Take Steps to Protect Company Data Held By Third Parties
May 11, 2011
Cloud computing is helping to reshape the information technology landscape. Unfortunately, it may also be injecting considerable operational risk that may not be readily understood or appreciated by business owners and executives.
The recent failure of Amazon's Elastic Compute Cloud service is a wake-up call for companies that have already migrated data to the cloud, or those that plan to do so in the near future. As this case shows, cloud computing platforms can -- and do -- fail.
The Basics of Working
In the Cloud
Instead of installing software or hardware within the company's information technology infrastructure, cloud computing allows companies to access a shared pool of data resources using web based applications. Cloud computing comes in three forms:
Software as a service or SaaS - Software and data resides within the service provider's environment. Data is accessible via most web based portals. Data back up and security protocols typically reside with the service provider. (This is sometimes called "on demand software.")
Platform as a service or PaaS - Provides users access to a development platform where the development tool resides on a third party's servers.
Infrastructure as a service or IaaS - A company uses a third party's information technology infrastructure, including storage, hardware, and servers. (This is sometimes called "hardware as a service.")
How Cloud Computing Affects E-Discovery
Moving data to a cloud platform can significantly complicate the e-discovery process. A cloud provider may be called on to provide vast volumes of data connected to a legal matter before the courts. The provider must be able to demonstrate the following in order to avoid questions regarding the completeness and accuracy of the data provided on your company's behalf:
Data must be protected and only those with authenticated credentials are granted access.
All of the data that a company has provided to the cloud provider must be easily identifiable and readily available to be collated for production during the e-discovery process.
Data cannot be materially altered or deleted during the discovery process. Assurances should be given that historical data is archived and marked as "read only."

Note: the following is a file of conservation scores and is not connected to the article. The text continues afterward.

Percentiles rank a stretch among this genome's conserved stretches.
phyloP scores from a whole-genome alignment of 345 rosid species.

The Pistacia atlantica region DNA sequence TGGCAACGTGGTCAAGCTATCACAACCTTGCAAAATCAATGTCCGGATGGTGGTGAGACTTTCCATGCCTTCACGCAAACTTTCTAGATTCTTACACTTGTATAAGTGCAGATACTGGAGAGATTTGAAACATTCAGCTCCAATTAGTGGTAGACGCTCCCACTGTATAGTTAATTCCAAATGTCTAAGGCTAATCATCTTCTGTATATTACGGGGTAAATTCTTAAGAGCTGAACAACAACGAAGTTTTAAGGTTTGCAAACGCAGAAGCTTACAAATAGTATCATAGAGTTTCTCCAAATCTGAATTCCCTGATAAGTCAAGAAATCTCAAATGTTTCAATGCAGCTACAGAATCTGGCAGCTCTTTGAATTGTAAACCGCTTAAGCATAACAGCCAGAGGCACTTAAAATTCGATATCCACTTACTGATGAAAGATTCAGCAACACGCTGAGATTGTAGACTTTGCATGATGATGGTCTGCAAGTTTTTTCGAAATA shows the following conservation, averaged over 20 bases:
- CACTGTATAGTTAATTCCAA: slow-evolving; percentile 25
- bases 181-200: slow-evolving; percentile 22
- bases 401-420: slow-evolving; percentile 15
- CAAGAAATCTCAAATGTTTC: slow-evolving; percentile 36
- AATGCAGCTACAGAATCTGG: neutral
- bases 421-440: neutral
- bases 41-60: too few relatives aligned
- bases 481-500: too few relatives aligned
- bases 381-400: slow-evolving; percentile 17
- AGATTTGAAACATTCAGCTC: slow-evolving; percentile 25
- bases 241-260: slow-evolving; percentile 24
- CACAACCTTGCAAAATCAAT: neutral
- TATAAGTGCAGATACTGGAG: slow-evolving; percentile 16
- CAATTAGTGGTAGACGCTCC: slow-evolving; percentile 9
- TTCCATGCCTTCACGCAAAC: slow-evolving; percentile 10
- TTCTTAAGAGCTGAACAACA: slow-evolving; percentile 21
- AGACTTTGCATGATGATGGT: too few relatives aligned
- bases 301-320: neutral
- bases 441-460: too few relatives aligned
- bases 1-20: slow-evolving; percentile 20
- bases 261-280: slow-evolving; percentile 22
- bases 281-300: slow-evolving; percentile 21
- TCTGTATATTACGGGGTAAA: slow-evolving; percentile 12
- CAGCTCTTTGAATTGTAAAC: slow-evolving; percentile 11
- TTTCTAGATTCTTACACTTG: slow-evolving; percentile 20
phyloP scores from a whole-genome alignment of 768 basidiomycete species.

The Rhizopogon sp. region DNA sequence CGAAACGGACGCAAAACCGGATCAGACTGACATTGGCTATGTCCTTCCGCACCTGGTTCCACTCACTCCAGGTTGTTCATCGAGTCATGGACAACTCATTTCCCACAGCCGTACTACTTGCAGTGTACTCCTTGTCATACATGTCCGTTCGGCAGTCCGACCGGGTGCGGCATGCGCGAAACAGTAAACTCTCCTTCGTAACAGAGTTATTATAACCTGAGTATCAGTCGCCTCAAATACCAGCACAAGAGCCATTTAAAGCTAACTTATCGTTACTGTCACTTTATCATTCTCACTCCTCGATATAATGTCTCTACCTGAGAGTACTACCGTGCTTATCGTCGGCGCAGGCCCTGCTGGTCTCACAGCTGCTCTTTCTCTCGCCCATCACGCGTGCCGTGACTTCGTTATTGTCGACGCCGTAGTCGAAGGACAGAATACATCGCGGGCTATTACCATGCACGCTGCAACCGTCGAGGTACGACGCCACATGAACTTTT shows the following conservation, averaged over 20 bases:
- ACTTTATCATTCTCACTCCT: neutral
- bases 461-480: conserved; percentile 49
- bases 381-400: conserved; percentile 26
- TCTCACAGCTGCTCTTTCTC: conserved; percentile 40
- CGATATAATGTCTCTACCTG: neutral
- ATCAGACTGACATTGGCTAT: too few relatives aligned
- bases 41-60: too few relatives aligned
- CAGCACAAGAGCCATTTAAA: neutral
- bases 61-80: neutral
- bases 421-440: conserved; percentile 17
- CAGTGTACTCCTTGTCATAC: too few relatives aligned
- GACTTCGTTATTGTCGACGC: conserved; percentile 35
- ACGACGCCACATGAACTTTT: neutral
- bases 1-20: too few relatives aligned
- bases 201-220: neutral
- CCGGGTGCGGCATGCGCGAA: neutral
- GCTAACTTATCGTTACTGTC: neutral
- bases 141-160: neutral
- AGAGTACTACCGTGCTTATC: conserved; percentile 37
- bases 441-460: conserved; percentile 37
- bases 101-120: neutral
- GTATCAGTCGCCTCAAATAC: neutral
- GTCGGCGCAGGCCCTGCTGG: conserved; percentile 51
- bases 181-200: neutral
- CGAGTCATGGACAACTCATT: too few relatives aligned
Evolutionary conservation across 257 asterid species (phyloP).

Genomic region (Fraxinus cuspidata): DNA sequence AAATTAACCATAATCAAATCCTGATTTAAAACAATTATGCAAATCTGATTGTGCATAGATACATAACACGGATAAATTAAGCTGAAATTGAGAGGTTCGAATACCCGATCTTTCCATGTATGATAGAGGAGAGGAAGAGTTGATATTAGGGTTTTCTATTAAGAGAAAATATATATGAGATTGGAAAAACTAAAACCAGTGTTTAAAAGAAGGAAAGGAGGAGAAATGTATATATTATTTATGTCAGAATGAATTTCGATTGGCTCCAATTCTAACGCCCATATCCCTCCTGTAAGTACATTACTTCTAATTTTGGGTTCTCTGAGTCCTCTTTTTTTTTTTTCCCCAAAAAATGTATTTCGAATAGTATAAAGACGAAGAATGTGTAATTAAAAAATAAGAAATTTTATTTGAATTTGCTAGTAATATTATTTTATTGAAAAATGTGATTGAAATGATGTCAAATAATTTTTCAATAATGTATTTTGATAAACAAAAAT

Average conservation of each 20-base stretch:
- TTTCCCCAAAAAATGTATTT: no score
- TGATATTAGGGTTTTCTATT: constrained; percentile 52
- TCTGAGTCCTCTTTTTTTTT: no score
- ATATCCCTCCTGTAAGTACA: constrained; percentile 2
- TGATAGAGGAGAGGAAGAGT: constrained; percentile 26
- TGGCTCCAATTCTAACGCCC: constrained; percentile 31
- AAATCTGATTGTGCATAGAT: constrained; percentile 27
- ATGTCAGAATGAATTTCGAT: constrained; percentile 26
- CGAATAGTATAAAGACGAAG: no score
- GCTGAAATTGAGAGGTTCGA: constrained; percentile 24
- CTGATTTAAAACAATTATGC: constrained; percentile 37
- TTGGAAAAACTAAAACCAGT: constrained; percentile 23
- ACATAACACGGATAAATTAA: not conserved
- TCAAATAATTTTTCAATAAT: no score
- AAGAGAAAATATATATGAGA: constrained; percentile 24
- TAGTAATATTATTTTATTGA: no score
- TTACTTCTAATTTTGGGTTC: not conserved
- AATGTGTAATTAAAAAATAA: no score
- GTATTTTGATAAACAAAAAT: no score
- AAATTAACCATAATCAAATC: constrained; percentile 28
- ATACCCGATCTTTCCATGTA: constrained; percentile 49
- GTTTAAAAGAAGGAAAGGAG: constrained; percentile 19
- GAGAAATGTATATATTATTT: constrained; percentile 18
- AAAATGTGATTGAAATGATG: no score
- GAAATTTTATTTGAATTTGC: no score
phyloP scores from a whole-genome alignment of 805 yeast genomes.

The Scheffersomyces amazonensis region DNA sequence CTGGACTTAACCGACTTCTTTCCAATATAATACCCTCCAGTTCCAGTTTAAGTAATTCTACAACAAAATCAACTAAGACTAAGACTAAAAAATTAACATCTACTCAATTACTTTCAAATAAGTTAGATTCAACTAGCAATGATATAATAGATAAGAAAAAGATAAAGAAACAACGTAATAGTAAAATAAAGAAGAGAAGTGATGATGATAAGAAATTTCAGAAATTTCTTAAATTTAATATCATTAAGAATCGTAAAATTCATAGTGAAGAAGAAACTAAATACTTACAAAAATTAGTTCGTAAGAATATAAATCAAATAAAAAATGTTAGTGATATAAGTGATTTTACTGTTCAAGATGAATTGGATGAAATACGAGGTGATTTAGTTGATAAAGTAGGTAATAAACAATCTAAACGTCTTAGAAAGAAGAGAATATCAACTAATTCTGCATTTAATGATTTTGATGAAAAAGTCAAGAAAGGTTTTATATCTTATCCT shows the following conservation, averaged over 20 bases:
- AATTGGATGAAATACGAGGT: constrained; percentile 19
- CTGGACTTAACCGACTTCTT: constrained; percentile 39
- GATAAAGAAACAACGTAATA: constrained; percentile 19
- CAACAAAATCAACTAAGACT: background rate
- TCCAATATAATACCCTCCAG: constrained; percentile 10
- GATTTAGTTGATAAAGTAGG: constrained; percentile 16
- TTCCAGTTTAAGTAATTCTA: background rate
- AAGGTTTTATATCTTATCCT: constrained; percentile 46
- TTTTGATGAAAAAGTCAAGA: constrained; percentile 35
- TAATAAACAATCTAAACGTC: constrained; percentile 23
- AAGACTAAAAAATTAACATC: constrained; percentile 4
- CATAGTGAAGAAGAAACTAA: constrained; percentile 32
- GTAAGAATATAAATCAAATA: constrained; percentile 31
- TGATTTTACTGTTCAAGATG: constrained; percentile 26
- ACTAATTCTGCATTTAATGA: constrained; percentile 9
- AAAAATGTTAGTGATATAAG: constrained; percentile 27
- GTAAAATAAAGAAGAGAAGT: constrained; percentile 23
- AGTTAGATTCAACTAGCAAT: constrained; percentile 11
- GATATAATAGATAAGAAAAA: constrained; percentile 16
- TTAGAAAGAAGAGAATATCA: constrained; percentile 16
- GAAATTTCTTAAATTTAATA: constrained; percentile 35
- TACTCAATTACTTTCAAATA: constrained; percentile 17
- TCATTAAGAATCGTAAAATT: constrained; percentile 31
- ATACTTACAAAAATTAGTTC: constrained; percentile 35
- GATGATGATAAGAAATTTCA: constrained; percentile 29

Your company's document retention policies are adhered to and the cloud computing company can provide evidence that documents are being retained in a manner consistent with those policies.
The applicable laws and regulations governing the data must be complied with at all times. For example, medical data must be stored in a manner consistent with the Health Insurance Portability and Accountability Act (HIPAA).
Consult with your attorney to ensure that a cloud computing provider has the appropriate internal policies and procedures in place to comply with an e-discovery request.
Here are some steps to consider:
1. Estimate the impact of a failure. It's a good time for some companies to estimate the cost of a cloud platform failure and prepare for it. Preparing for a failure requires additional investment. To justify that investment, your company should prepare an estimate of how the failure could impact its financial performance. Here's how:
Some companies build their cost estimates on a per-minute basis. For example, most cloud computing providers provide a service level commitment as a percentage of the year. If a cloud computing provider states that their service level commitment is 99.99 percent, that translates to data being unavailable for 53 minutes each year. (However, as the Amazon failure shows, what is promised and what actually occurs can be drastically different.)
For each minute that the data is unavailable, your company will lose revenue and incur incremental costs. Should the data be unavailable for hours or even days, it is easy to see how the financial impact can be significant.
2. Have a back-up in place. Depending on your situation, it may be worthwhile to invest in a "back-up cloud" in case the primary cloud fails. Alternatively, it may be possible to revert to your company's existing infrastructure. Ask your cloud provider to share the contingencies it has in place in the event that a cloud data center fails.
3. Look into whether insurance is an option. Your insurance carrier may be able to provide insurance coverage for cloud outages. The expense may be justifiable if the anticipated financial impact of a cloud failure is in excess of the annual insurance premium.